"Sorry, who's Jamie Mills again? I forgot."

Dan laughed and told himself he did it because he felt relieved. Maybe he did. They got like this sometimes, flirting with danger, but then Casey'd say something or he'd say something and they'd be all right again. Safe. Back in the friends zone, and friends joked around.

"Tell you what," he said. "You tell me three things that are great about Jamie Mills, and I'll buy you a drink."

"How about if I just unleash my devastatingly handsome smile on you?"


They called it a night after another couple of drinks, which was probably for the best.

"So where are we going, your place or mine?"

"Here's a crazy idea. How about you go to your place and I go to mine?" Casey said.

Dan wanted to kiss him. He'd have the element of surprise, of Casey being in a good mood. It wouldn't have to mean anything. He could kiss Casey right here, right now, for a solid ten seconds at least, and then he'd step back and say something funny to make it all meaningless.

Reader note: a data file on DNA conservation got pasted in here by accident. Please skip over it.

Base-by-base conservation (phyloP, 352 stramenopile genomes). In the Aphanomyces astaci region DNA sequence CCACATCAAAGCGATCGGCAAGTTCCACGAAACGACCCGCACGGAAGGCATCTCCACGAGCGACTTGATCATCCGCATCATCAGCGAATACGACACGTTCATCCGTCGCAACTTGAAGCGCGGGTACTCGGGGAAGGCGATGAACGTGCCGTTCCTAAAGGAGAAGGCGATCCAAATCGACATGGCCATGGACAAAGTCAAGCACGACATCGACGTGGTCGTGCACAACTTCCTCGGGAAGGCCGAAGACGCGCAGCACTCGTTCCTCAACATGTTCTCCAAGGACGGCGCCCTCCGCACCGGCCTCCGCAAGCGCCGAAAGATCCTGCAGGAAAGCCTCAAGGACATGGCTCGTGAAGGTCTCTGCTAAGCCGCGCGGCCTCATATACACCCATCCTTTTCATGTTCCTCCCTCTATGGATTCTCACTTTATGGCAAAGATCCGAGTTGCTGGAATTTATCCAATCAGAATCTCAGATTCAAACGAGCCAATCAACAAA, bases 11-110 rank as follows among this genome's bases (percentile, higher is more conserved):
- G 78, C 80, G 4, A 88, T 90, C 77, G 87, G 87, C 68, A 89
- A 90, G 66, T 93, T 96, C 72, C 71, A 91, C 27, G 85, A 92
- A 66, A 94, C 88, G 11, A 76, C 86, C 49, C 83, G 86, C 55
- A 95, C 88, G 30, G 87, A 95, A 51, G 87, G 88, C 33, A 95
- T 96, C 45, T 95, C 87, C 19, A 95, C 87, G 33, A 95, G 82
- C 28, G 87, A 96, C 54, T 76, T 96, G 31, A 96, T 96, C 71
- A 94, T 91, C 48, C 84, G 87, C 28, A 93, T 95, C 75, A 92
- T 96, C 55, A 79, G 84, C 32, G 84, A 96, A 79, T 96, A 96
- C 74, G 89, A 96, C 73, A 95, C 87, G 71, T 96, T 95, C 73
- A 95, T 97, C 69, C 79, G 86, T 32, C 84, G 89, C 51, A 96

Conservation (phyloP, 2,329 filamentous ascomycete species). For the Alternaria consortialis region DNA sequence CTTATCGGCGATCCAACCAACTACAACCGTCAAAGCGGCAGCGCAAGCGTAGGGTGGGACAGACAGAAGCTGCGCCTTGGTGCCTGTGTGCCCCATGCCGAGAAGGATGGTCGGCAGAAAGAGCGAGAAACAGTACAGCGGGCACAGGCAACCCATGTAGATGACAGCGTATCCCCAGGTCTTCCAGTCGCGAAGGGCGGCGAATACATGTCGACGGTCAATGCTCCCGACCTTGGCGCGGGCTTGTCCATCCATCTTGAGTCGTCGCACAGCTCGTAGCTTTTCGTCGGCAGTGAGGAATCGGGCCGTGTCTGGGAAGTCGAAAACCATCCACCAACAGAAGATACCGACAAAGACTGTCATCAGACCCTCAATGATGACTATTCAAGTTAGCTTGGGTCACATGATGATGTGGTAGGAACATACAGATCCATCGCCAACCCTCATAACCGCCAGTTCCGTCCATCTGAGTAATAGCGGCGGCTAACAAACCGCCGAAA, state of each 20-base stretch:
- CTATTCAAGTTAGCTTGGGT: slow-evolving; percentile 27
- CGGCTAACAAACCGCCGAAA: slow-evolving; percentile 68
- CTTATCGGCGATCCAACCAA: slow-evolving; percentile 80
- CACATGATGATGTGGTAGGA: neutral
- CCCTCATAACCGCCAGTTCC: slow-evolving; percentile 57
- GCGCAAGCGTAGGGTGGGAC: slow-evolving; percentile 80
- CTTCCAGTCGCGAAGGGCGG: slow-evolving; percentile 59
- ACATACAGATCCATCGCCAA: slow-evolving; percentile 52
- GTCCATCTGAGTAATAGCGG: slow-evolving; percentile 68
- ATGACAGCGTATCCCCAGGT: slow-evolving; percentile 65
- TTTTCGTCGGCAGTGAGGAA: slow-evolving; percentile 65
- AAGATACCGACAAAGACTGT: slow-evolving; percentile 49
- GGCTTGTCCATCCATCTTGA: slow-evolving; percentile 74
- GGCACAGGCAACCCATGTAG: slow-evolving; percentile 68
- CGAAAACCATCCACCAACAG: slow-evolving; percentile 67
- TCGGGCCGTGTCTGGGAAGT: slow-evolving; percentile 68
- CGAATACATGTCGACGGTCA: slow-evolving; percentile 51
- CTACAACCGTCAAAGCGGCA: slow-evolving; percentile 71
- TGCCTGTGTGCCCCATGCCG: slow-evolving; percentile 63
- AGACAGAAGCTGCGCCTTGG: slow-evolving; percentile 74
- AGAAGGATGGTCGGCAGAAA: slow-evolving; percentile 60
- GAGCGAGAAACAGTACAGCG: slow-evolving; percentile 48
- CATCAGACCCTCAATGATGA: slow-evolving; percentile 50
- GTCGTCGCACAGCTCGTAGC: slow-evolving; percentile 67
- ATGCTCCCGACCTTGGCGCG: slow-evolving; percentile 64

"I was thinking I could go to your place and you could go to mine. You'll love my place. My place is great," he said. "I've got a new coffee machine."

"I heard," Casey said.

"Ten kinds of coffee," Dan said. "Sixteen settings."

"I heard it doesn't work."

"Lies, damn lies, and slander. And possibly also libel," Dan said. "It works. I may not know how, I may not know when, but it works. Someone somewhere is making delicious coffee with this machine."

"So it doesn't work."

"Yet," Dan said. "There's a manual. I've been studying it."


"I've narrowed down the language to either being Korean or Vietnamese."

"Well done. Truly, I am impressed," Casey said. "So this is you, angling for a chance to spend the night at my place, so that tomorrow morning, you can get a cup of coffee without needing to learn either Korean or Vietnamese."

"Possibly both."

"Both in one night might be a bit tricky, even for someone of your intelligence," Casey acknowledged.

Dan spread his hands. "So what do you say?"

"Can I make fun of you for not being able to figure out how a coffee machine works?"

"I don't see how I could possibly stop you."